Anyone non-proficient with a shield can use a mithral or darkwood shield and they will not suffer the attack penalties.

Wizards and Sorcerers can use mithral bucklers without the spell failure penalty. My wizards regularly use mithral bucklers.

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To clarify, I stated negative energy "effects" which is not the same as negative energy "damage". Negative Energy Damage is only one type of negative energy effect and negative energy damage is almost universally stated to heal undead.

I cannot think of a single instance where negative energy damage does not heal undead.

On the other hand, negative energy effects (which is what the OP asked about) is a broad category that as a category does not automatically heal undead.

In short, there is no debate. Negative Energy Damage heals undead, Negative Energy Effects does not automatically do so.

Calth wrote:
An item either has to be slotless, or occupying one of your magic item slots to be active, the shield in this case is neither.

Shields do occupy a slot called "Shield" (source: CRB p459).

No, negative energy can heal undead but it does not automatically do so.

In fact, a number of negative energy effects grant temporary hitpoints rather than healing.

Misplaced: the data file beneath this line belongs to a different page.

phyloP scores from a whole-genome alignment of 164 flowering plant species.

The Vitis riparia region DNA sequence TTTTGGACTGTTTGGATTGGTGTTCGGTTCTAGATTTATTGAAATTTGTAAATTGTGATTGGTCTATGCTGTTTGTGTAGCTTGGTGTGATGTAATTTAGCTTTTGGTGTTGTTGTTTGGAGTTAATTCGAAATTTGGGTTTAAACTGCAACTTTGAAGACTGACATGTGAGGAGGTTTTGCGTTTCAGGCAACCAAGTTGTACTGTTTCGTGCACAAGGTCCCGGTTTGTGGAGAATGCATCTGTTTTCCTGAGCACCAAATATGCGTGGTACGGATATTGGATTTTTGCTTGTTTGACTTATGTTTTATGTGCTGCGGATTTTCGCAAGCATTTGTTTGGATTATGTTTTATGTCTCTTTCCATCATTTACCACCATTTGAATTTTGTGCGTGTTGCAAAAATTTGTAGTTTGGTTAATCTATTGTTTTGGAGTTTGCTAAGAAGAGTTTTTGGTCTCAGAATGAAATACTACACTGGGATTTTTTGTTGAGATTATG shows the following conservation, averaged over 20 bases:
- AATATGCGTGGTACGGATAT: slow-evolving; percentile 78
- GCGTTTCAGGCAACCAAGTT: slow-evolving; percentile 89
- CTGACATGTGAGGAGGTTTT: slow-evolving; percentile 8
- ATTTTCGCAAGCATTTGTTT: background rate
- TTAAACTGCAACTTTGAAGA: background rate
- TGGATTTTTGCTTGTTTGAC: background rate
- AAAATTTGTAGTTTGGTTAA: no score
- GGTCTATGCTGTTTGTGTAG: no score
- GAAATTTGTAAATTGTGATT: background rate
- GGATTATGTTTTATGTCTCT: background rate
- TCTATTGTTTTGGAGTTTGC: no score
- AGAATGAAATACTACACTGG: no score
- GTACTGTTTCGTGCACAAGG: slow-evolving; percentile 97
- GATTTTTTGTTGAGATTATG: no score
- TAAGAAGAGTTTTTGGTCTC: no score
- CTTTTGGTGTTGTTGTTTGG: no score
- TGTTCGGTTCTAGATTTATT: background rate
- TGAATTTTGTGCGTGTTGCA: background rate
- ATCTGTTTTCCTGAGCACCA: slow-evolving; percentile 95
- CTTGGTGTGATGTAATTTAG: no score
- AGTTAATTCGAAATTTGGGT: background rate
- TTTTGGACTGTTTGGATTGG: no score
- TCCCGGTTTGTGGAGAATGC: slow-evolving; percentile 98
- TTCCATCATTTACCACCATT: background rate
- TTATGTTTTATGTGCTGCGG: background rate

If a negative energy effect does not state it heals undead then it does not.

No, you cannot cast a spell that requires somatic or material components unless you have a free hand.

However, as you stated many GMs hand-wave this (perhaps due to legacy from early editions of D&D).

DEXRAY, it is RAW.

Back in 3.5 there was 'equivalent' weapons but that involved GM fiat for those weapons that were not otherwise listed. In that system a Huge Shortspear would probably count as a Medium Longspear.

Pathfinder did away with that for simplicity sake so yes, it is RAI.

CRB p562 Negative Levels wrote:
For each negative level a creature has, it takes a cumulative –1 penalty on all ability checks, attack rolls, combat maneuver checks, Combat Maneuver Defense, saving throws, and skill checks. In addition, the creature reduces its current and total hit points by 5 for each negative level it possesses. The creature is also treated as one level lower for the purpose of level-dependent variables (such as spellcasting) for each negative level possessed. Spellcasters do not lose any prepared spells or slots as a result of negative levels. If a creature’s negative levels equal or exceed its total Hit Dice, it dies.

Do you lose caster levels? No.

Do you count as one lower for the purpose of level-dependent variables such as caster levels? Yes.
That is an important distinction. It means your caster level has not changed any more than a strength damage changes your strength score.
It will mean that the calculations are changed but that doesn't change the original stat (in this case Caster Level).

Still, does your caster level determine your spell level? No.
While they may be related in the underlying mechanics of the game they are not actually spelled out as one being dependent upon the other.

Melkiador, there is no rule against wielding a weapon two-handed while mounted. You can wield a lance two handed while mounted.

Person 1.

Trekkie90909, I think you may be right. Class features are listed after class skills and thus the strict RAW does not cover that.